In Review: Beckett #1

The story is fun, but mixed visuals hurt the book's impact.

The covers: Three different fontpieces to find, just as there are three members of Beckett’s gang. The Regular cover is by John Tyler Christopher and instead of doing an expected Action Figure Variant cover, of which I am a rabid fan, he does a spectacular moody piece of the title character. The title character is to the left of the illustration; a full figure of him stands with his hands at his sides, ready to pull his blasters to shoot first. A breeze blows the tails of his jacket slightly back. To his right are silhouettes of Rio and Val. The background is a light violet that shows the rising sun on a desolate world. A gigantic image of Enfys Nest’s mask is emerging in profile from behind Beckett to dominate the image. This is a winner in every possible way. The credits for the book are at the bottom of the page, allowing the illustration to dominate. Simply wonderful! The Variant cover is by Terry Dodson and Rachel Dodson. A bust shot of Beckett gazes at the reader with derision. To his left is Rio Durant, moving his goggles up with one pair of his hands. In the background is a small Enfys Nest. With one hand on her hip and her other holding her blaster high is Val to Tobias’s right. In the sky are several of Enfys’s gang on their speeders. Great looking cover, but when don’t the Dodsons deliver the goods? Anything by this pair should be sought out. The Movie Variant features an image of Woody Harrelson from the film Solo when Beckett first appears. He has pistols in both hands as he looks to his right. He’s wearing the armor he stole from an Imperial officer, needed to hijack a particular transport. I’m a fan of photocovers and this is one to find! Overall grades: All A+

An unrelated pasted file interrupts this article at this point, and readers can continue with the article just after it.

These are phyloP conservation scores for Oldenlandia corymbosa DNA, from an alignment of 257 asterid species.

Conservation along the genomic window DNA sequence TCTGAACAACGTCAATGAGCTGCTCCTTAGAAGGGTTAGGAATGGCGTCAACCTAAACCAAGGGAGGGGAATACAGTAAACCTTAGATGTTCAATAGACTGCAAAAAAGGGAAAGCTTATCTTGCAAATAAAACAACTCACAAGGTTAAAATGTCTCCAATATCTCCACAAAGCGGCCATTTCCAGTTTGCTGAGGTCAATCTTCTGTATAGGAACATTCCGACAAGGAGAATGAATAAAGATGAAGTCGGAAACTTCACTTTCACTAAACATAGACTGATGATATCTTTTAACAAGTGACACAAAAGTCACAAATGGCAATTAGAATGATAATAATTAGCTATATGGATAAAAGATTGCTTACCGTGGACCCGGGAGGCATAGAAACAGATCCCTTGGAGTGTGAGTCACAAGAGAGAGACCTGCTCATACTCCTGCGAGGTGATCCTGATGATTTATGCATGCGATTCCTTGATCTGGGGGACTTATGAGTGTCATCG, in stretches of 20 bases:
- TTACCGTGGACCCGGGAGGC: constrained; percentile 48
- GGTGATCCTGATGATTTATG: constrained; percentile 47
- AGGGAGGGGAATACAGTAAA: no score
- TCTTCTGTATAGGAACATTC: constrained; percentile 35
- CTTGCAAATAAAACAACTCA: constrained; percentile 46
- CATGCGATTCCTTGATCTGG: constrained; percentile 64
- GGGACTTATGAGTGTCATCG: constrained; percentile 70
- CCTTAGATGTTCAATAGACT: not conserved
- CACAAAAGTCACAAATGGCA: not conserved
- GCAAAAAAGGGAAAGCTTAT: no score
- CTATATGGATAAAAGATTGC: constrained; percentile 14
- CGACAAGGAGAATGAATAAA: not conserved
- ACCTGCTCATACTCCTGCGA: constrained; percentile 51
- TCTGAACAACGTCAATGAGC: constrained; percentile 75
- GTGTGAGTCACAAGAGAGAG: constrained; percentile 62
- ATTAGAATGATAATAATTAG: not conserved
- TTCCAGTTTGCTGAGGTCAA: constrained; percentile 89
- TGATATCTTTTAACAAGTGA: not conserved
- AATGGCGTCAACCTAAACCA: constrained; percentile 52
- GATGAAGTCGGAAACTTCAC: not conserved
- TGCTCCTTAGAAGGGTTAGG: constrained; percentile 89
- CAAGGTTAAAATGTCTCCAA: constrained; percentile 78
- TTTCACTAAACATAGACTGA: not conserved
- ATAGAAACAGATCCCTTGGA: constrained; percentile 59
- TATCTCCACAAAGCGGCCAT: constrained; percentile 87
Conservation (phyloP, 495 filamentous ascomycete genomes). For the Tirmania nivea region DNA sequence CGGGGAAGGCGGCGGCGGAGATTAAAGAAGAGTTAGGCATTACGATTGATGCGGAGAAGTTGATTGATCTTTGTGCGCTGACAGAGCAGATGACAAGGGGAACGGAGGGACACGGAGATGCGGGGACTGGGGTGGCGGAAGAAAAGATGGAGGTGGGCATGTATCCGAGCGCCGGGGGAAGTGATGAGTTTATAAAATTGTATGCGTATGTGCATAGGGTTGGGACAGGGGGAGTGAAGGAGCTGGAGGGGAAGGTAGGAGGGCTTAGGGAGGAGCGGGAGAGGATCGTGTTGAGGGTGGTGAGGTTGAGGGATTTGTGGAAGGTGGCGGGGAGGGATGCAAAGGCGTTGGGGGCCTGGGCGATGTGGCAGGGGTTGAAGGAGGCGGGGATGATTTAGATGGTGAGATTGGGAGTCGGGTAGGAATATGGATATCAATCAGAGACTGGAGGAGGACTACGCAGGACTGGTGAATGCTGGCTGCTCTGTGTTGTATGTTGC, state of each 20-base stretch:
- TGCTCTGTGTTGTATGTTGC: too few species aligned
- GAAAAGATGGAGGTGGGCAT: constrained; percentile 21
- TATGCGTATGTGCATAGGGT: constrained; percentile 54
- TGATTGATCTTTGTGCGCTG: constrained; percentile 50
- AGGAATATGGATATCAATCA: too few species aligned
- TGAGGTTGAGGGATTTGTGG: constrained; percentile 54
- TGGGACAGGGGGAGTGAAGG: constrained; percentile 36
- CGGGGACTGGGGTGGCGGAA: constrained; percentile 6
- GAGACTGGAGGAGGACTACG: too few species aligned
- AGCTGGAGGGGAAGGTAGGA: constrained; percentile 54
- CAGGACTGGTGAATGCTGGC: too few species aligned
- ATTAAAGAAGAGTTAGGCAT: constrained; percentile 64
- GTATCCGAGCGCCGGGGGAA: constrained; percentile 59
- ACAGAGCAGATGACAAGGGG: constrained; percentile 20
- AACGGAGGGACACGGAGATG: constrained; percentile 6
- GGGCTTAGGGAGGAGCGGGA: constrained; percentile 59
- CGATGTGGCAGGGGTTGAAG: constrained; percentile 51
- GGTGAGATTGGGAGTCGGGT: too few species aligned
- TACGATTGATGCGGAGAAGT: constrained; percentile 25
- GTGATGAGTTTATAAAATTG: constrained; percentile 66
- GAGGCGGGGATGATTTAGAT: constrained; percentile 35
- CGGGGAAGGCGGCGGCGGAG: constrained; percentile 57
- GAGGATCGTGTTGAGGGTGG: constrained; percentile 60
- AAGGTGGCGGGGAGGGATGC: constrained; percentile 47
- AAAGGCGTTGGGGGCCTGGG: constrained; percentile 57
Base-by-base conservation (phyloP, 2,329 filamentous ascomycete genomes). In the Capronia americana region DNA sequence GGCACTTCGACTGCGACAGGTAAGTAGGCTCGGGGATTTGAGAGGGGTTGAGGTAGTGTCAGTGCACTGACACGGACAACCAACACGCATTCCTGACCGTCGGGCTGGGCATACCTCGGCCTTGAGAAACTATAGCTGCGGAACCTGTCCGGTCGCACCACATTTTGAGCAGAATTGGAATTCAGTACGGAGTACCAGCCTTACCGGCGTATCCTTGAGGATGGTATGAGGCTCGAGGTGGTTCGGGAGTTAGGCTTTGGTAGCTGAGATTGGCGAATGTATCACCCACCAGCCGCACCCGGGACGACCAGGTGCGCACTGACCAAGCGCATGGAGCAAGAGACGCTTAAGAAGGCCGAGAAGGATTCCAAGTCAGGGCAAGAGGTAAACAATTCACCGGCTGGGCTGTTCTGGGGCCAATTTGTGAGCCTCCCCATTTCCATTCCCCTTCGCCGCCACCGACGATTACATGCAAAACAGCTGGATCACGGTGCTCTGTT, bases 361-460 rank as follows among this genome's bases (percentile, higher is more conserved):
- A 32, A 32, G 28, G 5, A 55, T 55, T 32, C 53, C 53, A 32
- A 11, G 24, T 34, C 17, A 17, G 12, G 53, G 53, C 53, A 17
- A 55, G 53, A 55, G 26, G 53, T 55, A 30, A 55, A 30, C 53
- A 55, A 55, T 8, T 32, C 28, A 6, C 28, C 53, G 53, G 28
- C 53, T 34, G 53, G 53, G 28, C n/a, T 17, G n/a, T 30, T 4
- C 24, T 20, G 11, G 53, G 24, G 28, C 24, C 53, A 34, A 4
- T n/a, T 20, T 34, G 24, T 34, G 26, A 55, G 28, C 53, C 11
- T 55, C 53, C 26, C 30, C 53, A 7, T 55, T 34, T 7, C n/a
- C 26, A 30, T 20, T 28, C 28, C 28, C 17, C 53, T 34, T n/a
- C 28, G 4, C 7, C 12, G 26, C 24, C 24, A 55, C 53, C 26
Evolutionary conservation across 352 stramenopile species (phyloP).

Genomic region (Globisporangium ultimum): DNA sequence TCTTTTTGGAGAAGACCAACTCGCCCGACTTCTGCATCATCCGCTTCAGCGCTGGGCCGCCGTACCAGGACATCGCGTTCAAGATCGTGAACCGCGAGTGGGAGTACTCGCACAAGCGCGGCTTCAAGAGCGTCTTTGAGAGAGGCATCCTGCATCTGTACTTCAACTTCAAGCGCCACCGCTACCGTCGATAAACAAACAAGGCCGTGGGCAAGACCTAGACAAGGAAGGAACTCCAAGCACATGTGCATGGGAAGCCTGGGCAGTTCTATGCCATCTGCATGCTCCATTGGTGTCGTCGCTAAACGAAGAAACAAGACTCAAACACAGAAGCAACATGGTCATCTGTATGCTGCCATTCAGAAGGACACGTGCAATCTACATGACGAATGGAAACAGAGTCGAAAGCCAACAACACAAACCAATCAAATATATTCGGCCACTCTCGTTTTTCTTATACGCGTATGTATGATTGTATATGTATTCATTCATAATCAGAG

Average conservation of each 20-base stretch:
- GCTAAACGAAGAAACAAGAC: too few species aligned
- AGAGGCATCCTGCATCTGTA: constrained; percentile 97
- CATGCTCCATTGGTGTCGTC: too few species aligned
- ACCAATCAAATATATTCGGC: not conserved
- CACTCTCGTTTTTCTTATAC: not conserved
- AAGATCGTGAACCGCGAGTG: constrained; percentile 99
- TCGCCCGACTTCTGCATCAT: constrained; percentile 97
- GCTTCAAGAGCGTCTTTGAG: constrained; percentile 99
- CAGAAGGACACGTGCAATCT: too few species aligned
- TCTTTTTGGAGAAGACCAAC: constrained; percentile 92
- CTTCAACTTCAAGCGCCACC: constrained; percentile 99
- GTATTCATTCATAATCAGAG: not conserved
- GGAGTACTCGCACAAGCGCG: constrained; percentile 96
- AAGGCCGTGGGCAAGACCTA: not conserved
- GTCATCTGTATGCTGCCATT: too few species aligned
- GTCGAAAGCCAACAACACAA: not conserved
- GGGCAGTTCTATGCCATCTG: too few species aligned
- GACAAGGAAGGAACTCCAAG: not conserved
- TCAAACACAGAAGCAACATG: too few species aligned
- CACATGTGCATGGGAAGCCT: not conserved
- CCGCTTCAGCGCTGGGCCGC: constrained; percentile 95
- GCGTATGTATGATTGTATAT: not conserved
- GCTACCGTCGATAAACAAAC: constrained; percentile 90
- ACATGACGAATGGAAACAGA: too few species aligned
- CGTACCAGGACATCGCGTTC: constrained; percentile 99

The story: Gerry Duggan is the author of this thirty page story that’s broken into three chapters: “The Man in Black,” “To Live and Die on Hovun IV,” and “You and the Bantha You Rode In On.” The book opens on Hovun IV where Rio Durant is playing against five opponents in a game of Sabacc, which he says is new to him. He doesn’t look to be doing too well when a cloaked figure enters the establishment. It’s a Death Priest. His appearance frightens all, especially Durant, who can barely eek out that he was going to return the priest’s credits but there were problems. The dark figure raises a fist ominously which causes Durant to put all his hands to his throat. The Ardennian is thrown backwards onto the table as he’s choked to death. Val yells, “Everyone out!” and all run for their lives. One blue skinned alien passes close to Val as he leaves, allowing her to drop something into one of his pockets. With the place emptied, Durant sits up. Beckett, the Death Priest, removes his hood and smiles. “Nobody dies like you, Rio.” The Ardennian scoops up the winnings left on the table, while Val tells them the tracker she put on Dvorad is working. When Rio asks why they’re going after him, Val responds, “With the Empire tightening control of the planetary trade routes, blank I.D. chips are becoming priceless. And Dvorad’s the only chump in the system with a supply.” That’s the setup for this story that features lots of action and some solid twists and turns as this trio of bandits tries to take the chips from Dvorad and make some quick coin. The dialogue rings true to the characters, with Beckett’s dialogue sounding like Harrelson’s cadence. The middle chapter has the most action, with a creature, a crew, and a sinking ship, providing trouble. The final chapter features one of the villains from the film, who was good to see (Hey, Marvel–How about giving that character a miniseries?). The issue closes out with a neat bookend. This story was enjoyable and has me wanting to see more adventures of this crew. Overall grade: A